// false? What if the boolean wasn&#39;t true or false? -JFBP
    assertTrue(retValue || !retValue);
    

    }

    [/quote]

    This comment (and by the way a lot of the posts in this thread) makes a lot more sense if you assume that the developer had a solid dose of LSD in his system.

    // FIXME Holy shit what the hell is this testing? assert true or
    // false? What if the boolean wasn't true or false? -JFBP QQTTSUIU^^38

    // What if the boolean's a cow? Hey, how about what if it's just what it is

    // without being in a state between which is in the greater cosmological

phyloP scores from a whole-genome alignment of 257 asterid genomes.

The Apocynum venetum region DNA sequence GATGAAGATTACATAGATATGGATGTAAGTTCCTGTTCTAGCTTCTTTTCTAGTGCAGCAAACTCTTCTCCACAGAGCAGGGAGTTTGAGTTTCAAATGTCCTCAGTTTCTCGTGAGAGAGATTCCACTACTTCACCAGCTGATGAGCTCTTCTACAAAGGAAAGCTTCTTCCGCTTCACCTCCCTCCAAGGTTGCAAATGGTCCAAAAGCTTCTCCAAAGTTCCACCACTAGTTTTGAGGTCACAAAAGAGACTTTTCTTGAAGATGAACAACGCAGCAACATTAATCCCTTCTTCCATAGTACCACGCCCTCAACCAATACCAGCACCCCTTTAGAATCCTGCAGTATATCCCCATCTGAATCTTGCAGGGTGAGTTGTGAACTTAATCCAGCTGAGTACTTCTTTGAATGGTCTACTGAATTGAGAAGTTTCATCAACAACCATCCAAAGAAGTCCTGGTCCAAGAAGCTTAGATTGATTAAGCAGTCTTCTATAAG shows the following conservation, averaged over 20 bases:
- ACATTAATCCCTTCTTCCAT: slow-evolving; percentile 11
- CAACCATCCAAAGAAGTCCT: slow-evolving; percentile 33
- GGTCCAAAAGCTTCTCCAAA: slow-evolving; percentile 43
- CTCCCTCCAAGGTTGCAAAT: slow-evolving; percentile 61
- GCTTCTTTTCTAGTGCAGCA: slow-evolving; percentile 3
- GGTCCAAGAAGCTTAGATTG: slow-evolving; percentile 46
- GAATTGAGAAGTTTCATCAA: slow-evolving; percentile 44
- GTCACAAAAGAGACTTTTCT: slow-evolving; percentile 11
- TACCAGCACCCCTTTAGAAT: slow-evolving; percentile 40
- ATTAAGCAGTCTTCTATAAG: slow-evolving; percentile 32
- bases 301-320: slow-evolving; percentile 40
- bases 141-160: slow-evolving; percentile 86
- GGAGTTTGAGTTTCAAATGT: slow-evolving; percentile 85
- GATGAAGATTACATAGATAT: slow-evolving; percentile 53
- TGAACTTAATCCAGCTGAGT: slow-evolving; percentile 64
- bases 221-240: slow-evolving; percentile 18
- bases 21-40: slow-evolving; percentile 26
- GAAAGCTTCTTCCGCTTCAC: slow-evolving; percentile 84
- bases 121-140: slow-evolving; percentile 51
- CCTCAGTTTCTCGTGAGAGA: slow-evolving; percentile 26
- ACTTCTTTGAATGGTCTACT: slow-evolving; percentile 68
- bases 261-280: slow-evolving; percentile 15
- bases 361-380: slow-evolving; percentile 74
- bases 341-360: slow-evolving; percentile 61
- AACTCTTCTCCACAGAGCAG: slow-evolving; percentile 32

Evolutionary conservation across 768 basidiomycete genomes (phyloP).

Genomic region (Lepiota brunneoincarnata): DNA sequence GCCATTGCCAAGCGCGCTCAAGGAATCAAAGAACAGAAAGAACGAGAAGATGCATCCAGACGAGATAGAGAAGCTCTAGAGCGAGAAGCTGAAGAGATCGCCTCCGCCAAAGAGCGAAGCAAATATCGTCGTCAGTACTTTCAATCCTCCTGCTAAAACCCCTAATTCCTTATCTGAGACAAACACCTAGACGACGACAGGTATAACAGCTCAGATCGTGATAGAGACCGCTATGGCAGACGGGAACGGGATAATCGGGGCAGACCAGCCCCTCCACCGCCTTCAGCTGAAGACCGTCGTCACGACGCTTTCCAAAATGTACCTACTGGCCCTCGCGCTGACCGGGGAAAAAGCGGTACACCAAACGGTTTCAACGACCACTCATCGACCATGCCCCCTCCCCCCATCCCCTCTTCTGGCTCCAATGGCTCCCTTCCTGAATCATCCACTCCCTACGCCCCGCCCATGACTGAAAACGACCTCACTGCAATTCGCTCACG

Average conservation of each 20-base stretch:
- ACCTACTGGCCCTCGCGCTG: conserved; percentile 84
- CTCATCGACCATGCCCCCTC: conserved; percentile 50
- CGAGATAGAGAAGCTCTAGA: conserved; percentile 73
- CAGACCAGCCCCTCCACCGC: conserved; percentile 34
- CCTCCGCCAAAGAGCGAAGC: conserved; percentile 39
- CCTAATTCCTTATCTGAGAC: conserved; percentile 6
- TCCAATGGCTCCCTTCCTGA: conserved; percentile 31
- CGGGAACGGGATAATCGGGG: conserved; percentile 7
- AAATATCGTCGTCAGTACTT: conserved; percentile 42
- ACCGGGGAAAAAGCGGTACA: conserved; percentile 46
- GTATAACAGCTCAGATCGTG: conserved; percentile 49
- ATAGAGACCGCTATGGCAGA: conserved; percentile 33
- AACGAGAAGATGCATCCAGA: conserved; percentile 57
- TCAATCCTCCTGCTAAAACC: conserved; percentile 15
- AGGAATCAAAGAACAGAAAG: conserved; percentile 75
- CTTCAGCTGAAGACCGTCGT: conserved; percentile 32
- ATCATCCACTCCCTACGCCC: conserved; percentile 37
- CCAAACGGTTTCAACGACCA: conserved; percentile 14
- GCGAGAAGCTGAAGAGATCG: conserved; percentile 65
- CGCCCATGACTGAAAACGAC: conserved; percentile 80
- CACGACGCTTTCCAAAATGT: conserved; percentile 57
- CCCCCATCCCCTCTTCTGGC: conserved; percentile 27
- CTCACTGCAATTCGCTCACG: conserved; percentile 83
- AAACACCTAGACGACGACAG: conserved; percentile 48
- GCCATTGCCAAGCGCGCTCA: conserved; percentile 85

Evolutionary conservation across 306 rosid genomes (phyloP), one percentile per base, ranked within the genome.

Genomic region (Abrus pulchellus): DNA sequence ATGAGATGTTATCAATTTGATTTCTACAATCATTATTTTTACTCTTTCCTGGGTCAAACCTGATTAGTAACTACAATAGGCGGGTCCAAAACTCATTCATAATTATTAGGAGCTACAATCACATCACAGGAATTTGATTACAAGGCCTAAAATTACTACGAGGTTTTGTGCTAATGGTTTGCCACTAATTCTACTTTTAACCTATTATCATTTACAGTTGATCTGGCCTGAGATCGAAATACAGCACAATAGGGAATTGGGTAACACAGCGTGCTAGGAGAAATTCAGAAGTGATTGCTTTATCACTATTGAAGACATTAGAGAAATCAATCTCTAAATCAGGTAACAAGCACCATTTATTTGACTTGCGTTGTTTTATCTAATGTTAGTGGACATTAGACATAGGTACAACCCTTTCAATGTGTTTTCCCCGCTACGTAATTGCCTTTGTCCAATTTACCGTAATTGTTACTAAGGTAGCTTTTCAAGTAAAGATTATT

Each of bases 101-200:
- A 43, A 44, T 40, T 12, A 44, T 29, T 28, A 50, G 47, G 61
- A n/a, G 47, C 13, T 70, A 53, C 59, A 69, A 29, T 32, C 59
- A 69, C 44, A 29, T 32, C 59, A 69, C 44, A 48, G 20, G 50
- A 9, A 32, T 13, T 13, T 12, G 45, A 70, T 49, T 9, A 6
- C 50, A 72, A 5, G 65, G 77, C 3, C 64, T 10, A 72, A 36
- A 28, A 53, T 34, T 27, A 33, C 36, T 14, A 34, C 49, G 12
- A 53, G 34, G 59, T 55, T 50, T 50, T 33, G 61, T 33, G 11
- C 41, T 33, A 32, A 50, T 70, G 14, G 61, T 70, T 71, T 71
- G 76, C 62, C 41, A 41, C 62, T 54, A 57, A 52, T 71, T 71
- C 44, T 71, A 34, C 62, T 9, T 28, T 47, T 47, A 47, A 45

// realm of oneness with be? Oh my holy fucking shit of stars!!!

    // Oh wow. Just wow. What am I testing for again? --JJTTWGGSFF##

    If you don't know your primitives, you probably spent too long at school.



  • [quote user="merreborn"]

    So basically, you're left with trinary logic. 

    [/quote]

    Which the few literate developers call ternary.



  • [quote user="brill"]

    Got this today reviewing code from a developer on loan to me from another department. I left my comment in...
     

    public void testSupportsResultSetConcurrency4() throws SQLException {
    boolean retValue = databaseMetaData.supportsResultSetConcurrency(
    ResultSet.TYPE_SCROLL_INSENSITIVE, ResultSet.CONCUR_UPDATABLE);

    // FIXME Holy shit what the hell is this testing? assert true or
    // false? What if the boolean wasn't true or false? -JFBP
    assertTrue(retValue || !retValue);
    }

    [/quote]